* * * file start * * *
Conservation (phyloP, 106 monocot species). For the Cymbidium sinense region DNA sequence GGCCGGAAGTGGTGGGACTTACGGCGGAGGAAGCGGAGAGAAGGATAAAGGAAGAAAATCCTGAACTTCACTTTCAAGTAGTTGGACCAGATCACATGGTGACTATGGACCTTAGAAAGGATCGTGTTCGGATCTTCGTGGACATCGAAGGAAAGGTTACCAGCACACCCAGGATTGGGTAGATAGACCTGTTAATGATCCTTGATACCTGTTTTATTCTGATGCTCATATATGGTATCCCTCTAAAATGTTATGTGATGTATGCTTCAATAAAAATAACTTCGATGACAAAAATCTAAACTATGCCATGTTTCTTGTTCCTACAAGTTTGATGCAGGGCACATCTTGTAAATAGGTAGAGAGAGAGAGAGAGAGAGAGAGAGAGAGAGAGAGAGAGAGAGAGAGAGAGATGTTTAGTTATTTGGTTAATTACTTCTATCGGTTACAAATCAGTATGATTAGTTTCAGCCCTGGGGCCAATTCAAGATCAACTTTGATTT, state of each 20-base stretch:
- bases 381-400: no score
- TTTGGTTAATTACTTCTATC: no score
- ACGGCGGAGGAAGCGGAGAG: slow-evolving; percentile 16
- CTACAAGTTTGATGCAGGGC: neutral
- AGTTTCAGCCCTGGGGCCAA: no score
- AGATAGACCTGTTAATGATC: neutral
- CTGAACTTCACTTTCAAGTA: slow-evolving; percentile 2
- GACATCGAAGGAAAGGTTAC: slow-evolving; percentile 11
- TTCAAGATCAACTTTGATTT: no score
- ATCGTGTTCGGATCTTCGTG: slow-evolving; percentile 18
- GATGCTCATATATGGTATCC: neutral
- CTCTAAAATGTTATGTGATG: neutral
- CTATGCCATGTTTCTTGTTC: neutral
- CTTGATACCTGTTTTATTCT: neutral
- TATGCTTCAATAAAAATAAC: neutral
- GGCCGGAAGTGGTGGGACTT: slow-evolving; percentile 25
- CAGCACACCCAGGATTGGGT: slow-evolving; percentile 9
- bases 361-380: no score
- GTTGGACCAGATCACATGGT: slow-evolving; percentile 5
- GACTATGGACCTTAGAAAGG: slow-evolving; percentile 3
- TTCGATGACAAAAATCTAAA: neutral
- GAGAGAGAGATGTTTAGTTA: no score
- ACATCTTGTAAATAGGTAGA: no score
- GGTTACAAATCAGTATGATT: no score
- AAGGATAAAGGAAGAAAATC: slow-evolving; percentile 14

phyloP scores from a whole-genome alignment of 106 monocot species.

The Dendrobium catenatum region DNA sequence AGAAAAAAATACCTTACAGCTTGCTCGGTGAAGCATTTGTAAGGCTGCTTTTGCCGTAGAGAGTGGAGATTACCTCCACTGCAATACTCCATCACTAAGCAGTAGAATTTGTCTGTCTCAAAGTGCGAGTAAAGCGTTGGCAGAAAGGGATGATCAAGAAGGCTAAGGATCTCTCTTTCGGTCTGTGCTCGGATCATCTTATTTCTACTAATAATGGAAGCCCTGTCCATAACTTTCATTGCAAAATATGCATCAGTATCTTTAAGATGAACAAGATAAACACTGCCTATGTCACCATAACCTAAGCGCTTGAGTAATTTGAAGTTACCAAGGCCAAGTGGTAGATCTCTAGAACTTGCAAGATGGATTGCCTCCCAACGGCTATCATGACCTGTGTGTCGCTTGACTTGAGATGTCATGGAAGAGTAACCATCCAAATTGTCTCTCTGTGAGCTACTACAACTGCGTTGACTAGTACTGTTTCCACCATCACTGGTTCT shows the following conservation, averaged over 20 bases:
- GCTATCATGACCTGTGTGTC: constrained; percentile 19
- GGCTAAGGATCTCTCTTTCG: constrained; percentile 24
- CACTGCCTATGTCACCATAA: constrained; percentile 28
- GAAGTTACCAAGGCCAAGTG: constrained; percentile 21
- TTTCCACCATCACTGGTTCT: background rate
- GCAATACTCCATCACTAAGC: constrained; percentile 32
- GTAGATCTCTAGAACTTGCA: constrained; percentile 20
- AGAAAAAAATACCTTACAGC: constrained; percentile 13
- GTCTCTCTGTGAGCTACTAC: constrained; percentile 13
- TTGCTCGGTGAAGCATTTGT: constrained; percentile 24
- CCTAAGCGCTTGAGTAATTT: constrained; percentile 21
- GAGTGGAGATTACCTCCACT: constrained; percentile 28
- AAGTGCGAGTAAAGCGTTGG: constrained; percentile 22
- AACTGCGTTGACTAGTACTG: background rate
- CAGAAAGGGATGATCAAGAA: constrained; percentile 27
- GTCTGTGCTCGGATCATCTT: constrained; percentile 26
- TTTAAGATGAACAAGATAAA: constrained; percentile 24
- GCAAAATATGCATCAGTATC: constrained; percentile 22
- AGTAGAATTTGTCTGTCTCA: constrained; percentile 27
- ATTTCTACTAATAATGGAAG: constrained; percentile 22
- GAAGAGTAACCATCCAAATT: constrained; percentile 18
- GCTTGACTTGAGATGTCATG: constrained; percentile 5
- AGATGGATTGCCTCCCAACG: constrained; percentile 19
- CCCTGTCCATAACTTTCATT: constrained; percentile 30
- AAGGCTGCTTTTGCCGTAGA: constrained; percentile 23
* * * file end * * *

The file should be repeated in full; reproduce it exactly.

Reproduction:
Conservation (phyloP, 106 monocot species). For the Cymbidium sinense region DNA sequence GGCCGGAAGTGGTGGGACTTACGGCGGAGGAAGCGGAGAGAAGGATAAAGGAAGAAAATCCTGAACTTCACTTTCAAGTAGTTGGACCAGATCACATGGTGACTATGGACCTTAGAAAGGATCGTGTTCGGATCTTCGTGGACATCGAAGGAAAGGTTACCAGCACACCCAGGATTGGGTAGATAGACCTGTTAATGATCCTTGATACCTGTTTTATTCTGATGCTCATATATGGTATCCCTCTAAAATGTTATGTGATGTATGCTTCAATAAAAATAACTTCGATGACAAAAATCTAAACTATGCCATGTTTCTTGTTCCTACAAGTTTGATGCAGGGCACATCTTGTAAATAGGTAGAGAGAGAGAGAGAGAGAGAGAGAGAGAGAGAGAGAGAGAGAGAGAGAGAGATGTTTAGTTATTTGGTTAATTACTTCTATCGGTTACAAATCAGTATGATTAGTTTCAGCCCTGGGGCCAATTCAAGATCAACTTTGATTT, state of each 20-base stretch:
- bases 381-400: no score
- TTTGGTTAATTACTTCTATC: no score
- ACGGCGGAGGAAGCGGAGAG: slow-evolving; percentile 16
- CTACAAGTTTGATGCAGGGC: neutral
- AGTTTCAGCCCTGGGGCCAA: no score
- AGATAGACCTGTTAATGATC: neutral
- CTGAACTTCACTTTCAAGTA: slow-evolving; percentile 2
- GACATCGAAGGAAAGGTTAC: slow-evolving; percentile 11
- TTCAAGATCAACTTTGATTT: no score
- ATCGTGTTCGGATCTTCGTG: slow-evolving; percentile 18
- GATGCTCATATATGGTATCC: neutral
- CTCTAAAATGTTATGTGATG: neutral
- CTATGCCATGTTTCTTGTTC: neutral
- CTTGATACCTGTTTTATTCT: neutral
- TATGCTTCAATAAAAATAAC: neutral
- GGCCGGAAGTGGTGGGACTT: slow-evolving; percentile 25
- CAGCACACCCAGGATTGGGT: slow-evolving; percentile 9
- bases 361-380: no score
- GTTGGACCAGATCACATGGT: slow-evolving; percentile 5
- GACTATGGACCTTAGAAAGG: slow-evolving; percentile 3
- TTCGATGACAAAAATCTAAA: neutral
- GAGAGAGAGATGTTTAGTTA: no score
- ACATCTTGTAAATAGGTAGA: no score
- GGTTACAAATCAGTATGATT: no score
- AAGGATAAAGGAAGAAAATC: slow-evolving; percentile 14

phyloP scores from a whole-genome alignment of 106 monocot species.

The Dendrobium catenatum region DNA sequence AGAAAAAAATACCTTACAGCTTGCTCGGTGAAGCATTTGTAAGGCTGCTTTTGCCGTAGAGAGTGGAGATTACCTCCACTGCAATACTCCATCACTAAGCAGTAGAATTTGTCTGTCTCAAAGTGCGAGTAAAGCGTTGGCAGAAAGGGATGATCAAGAAGGCTAAGGATCTCTCTTTCGGTCTGTGCTCGGATCATCTTATTTCTACTAATAATGGAAGCCCTGTCCATAACTTTCATTGCAAAATATGCATCAGTATCTTTAAGATGAACAAGATAAACACTGCCTATGTCACCATAACCTAAGCGCTTGAGTAATTTGAAGTTACCAAGGCCAAGTGGTAGATCTCTAGAACTTGCAAGATGGATTGCCTCCCAACGGCTATCATGACCTGTGTGTCGCTTGACTTGAGATGTCATGGAAGAGTAACCATCCAAATTGTCTCTCTGTGAGCTACTACAACTGCGTTGACTAGTACTGTTTCCACCATCACTGGTTCT shows the following conservation, averaged over 20 bases:
- GCTATCATGACCTGTGTGTC: constrained; percentile 19
- GGCTAAGGATCTCTCTTTCG: constrained; percentile 24
- CACTGCCTATGTCACCATAA: constrained; percentile 28
- GAAGTTACCAAGGCCAAGTG: constrained; percentile 21
- TTTCCACCATCACTGGTTCT: background rate
- GCAATACTCCATCACTAAGC: constrained; percentile 32
- GTAGATCTCTAGAACTTGCA: constrained; percentile 20
- AGAAAAAAATACCTTACAGC: constrained; percentile 13
- GTCTCTCTGTGAGCTACTAC: constrained; percentile 13
- TTGCTCGGTGAAGCATTTGT: constrained; percentile 24
- CCTAAGCGCTTGAGTAATTT: constrained; percentile 21
- GAGTGGAGATTACCTCCACT: constrained; percentile 28
- AAGTGCGAGTAAAGCGTTGG: constrained; percentile 22
- AACTGCGTTGACTAGTACTG: background rate
- CAGAAAGGGATGATCAAGAA: constrained; percentile 27
- GTCTGTGCTCGGATCATCTT: constrained; percentile 26
- TTTAAGATGAACAAGATAAA: constrained; percentile 24
- GCAAAATATGCATCAGTATC: constrained; percentile 22
- AGTAGAATTTGTCTGTCTCA: constrained; percentile 27
- ATTTCTACTAATAATGGAAG: constrained; percentile 22
- GAAGAGTAACCATCCAAATT: constrained; percentile 18
- GCTTGACTTGAGATGTCATG: constrained; percentile 5
- AGATGGATTGCCTCCCAACG: constrained; percentile 19
- CCCTGTCCATAACTTTCATT: constrained; percentile 30
- AAGGCTGCTTTTGCCGTAGA: constrained; percentile 23